Mental health services across the UK are under unprecedented strain, with a steep fall in nurse numbers and available beds at a time of rising demand, the Royal College of Nursing has warned.
A report, published today by the RCN, also warns that the loss of early intervention services means patients experiencing serious mental health problems are unable to access local treatment, leading to increasing numbers being sectioned.
“We are running the serious risk of turning back the clock and undoing all the good work that has gone before”
The last four years have seen a drop of more than 3,300 posts in mental health nursing across the UK, with more experienced nurses disproportionately lost and the expectation of more to come as older nurses retire.
This is despite pledges to improve mental health care, and in particular move towards more community services, the RCN said in its latest Frontline First report on nursing workforce trends – titled Turning Back the Clock? (see PDF top-right).
Meanwhile, around 1,500 beds have been lost from the system in England since 2010, representing a 6% reduction at a time when demand rose by 30%.
Admissions to inpatient units have risen over the same period, with the RCN suggesting it is linked to the loss of early intervention and crisis resolution services.
“Our nursing workforce is increasingly ill-equipped to give people with mental illness the specialist, recovery-driven care they need”
The loss of these vital services means many people experiencing symptoms of psychosis and serious mental illness have to wait until they are ill enough to be detained under the Mental Health Act before they can access treatment as an inpatient.
There has been a rise in detentions under the Mental Health Act of 13% between 2009-10 and 2012-13.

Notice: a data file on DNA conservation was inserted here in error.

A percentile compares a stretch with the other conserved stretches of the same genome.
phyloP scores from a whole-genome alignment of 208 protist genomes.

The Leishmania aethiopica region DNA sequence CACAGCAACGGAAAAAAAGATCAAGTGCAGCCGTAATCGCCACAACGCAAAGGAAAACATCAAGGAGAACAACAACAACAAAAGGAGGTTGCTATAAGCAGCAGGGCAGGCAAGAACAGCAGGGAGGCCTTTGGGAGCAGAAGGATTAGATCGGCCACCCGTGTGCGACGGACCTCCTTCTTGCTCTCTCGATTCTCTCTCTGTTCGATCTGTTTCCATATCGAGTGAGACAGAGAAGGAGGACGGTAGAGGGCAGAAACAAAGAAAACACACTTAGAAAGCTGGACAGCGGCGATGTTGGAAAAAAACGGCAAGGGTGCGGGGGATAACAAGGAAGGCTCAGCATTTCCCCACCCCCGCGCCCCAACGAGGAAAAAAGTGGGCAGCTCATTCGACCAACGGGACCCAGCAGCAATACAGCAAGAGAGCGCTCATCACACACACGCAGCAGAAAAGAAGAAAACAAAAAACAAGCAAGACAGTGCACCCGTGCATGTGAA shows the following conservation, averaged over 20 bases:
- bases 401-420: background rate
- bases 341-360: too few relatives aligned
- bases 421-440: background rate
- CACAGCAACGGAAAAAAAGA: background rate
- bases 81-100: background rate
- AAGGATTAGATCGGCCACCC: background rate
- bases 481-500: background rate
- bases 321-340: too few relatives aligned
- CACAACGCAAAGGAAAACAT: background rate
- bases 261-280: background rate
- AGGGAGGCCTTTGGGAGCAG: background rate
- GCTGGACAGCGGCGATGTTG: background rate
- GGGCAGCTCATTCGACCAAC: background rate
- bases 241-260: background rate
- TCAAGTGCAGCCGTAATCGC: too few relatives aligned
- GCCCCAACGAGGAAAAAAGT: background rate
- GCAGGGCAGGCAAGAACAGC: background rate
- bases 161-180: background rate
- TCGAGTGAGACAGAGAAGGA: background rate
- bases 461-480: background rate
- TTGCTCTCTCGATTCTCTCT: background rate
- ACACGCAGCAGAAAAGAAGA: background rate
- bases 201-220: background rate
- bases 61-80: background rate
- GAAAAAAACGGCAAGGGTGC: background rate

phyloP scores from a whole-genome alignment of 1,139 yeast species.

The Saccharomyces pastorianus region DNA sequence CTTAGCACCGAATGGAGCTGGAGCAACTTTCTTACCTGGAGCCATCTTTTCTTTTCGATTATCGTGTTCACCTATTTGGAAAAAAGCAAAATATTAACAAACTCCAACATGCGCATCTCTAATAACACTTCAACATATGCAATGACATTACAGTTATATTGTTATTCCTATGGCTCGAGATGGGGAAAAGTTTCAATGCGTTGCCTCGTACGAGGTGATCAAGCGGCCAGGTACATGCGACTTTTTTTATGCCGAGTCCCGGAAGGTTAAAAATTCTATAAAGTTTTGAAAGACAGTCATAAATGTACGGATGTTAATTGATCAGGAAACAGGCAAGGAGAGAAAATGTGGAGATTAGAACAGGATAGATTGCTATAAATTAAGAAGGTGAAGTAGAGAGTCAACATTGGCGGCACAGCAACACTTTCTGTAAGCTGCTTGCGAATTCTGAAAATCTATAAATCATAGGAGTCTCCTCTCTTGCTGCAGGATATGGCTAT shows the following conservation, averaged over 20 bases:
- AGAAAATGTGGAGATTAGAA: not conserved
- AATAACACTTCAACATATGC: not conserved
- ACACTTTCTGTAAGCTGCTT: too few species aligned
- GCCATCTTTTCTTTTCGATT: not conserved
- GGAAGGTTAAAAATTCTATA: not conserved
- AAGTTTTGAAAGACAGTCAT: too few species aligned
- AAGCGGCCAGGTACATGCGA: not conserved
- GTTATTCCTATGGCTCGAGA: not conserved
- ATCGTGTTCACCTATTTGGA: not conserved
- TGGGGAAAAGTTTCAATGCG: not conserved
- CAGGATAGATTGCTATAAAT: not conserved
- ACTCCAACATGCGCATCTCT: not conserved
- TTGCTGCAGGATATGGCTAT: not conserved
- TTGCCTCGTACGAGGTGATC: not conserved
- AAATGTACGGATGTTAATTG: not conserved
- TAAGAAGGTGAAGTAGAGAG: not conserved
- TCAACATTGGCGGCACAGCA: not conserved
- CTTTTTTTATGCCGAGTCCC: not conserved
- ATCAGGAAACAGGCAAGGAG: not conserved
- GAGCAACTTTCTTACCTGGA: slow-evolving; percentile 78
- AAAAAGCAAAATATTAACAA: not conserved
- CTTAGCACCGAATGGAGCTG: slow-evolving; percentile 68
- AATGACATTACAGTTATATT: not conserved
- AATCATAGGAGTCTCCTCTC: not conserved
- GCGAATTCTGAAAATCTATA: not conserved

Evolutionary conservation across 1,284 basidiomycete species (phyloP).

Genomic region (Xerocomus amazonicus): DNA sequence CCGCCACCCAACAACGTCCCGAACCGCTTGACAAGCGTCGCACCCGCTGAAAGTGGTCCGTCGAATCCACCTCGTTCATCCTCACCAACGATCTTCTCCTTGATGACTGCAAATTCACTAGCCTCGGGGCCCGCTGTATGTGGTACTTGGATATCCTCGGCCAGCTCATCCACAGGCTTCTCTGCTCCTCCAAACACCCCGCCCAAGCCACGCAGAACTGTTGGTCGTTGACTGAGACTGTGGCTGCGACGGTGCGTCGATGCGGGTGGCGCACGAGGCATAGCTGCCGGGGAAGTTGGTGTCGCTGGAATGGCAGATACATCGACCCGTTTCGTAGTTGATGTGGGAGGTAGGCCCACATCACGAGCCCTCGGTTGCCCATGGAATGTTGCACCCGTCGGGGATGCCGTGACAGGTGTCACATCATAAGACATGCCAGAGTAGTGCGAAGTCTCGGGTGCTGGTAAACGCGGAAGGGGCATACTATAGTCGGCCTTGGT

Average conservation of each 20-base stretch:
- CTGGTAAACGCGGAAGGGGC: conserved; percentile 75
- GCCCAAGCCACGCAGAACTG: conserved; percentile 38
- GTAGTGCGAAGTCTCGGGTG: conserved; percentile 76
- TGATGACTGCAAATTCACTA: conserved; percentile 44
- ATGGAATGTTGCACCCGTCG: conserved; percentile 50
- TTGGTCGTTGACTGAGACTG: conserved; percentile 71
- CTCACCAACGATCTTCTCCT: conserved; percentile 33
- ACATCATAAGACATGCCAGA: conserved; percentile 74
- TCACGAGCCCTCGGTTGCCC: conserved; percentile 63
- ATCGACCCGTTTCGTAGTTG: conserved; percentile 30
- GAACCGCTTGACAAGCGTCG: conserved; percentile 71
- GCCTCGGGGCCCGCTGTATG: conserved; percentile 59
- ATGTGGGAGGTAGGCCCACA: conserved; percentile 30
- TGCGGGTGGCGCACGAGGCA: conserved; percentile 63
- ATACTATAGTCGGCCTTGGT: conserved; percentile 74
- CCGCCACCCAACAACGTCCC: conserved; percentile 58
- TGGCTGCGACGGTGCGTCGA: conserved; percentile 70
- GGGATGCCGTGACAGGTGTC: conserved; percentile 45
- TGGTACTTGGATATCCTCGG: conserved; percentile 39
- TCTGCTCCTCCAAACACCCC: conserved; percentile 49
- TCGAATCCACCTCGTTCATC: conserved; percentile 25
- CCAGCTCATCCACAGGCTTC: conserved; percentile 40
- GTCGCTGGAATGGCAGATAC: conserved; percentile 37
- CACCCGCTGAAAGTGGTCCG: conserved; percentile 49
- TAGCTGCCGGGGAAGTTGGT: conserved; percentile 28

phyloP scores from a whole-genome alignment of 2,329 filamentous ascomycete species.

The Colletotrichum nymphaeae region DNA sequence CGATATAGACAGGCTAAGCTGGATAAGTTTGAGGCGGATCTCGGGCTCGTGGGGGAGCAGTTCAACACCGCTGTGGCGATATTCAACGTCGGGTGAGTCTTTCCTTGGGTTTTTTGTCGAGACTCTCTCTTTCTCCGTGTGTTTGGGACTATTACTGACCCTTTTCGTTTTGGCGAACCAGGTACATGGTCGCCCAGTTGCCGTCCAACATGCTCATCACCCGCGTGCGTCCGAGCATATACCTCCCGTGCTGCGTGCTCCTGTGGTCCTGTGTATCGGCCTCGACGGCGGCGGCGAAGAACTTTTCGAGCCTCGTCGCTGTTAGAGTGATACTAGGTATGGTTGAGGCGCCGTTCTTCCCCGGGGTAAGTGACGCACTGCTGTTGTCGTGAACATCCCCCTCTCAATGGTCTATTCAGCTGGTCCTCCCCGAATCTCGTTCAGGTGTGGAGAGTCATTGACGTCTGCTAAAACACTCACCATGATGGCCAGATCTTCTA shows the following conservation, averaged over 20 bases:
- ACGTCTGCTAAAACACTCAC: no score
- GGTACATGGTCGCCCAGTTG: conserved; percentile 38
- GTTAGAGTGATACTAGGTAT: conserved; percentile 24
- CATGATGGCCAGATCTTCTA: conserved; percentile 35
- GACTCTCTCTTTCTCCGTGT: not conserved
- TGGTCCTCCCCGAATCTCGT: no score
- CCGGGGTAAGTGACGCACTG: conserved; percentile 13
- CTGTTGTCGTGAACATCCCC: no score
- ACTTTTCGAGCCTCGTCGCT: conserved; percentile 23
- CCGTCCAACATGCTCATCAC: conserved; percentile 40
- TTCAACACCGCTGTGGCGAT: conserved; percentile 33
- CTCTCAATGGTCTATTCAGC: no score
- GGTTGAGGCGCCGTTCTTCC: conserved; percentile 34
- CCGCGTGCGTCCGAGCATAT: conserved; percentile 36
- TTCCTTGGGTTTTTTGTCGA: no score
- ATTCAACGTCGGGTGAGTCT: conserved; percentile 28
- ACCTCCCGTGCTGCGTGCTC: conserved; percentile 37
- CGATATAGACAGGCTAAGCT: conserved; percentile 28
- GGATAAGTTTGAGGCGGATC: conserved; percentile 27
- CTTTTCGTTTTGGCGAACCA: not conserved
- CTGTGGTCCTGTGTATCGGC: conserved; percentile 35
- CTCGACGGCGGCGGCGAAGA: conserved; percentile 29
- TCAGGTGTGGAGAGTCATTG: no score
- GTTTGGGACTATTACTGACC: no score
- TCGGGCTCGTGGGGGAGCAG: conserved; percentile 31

Despite stated commitments from governments and healthcare providers to establish “parity of esteem” between physical and mental illness, the RCN claimed there was a “gulf between the rhetoric and reality”.
Peter Carter, chief executive and general secretary of the RCN, said: “The fact that mental health services are now facing staff cuts and bed shortages is a shocking tragedy which is having a real and lasting impact on those who desperately need the right care and support.
“We are running the serious risk of turning back the clock and undoing all the good work that has gone before,” he said. “The establishment of early intervention services was a great leap forward, and has helped many people live well who may once have been written off.
“If staffing levels and services are cut back further, then services will continue to crumble which would be a tragedy for us all to say nothing of all the thousands of private tragedies that could result,” said Mr Carter.
He added: “Our report makes for sobering reading but with the right resources and funding, and commitment from all levels of government, we can ensure that this important arm of nursing is protected.”
Mark Winstanley, chief executive of the charity Rethink Mental Illness, said: “Our nursing workforce is increasingly ill-equipped to give people with mental illness the specialist, recovery-driven care they need. Nurses are being forced to take a risk-averse approach to care which prioritises keeping people safe, rather than helping them get better.
“Reducing nursing staff levels and skill-sets will result in more people needing long-term support, including expensive hospital treatment,” he said. “The costs to the NHS in the long-run will far outweigh any short-term savings it gains.”
The RCN is calling on the government and employers to ensure they have enough staff with the right level of skill to deliver the care needed at the point at which help is sought.
In particular, with almost of third of mental health nurses aged over 50, many of whom can retire at 55, a long term strategy is needed to recruit and train mental health nurses in order to deliver care in the community and inpatient units.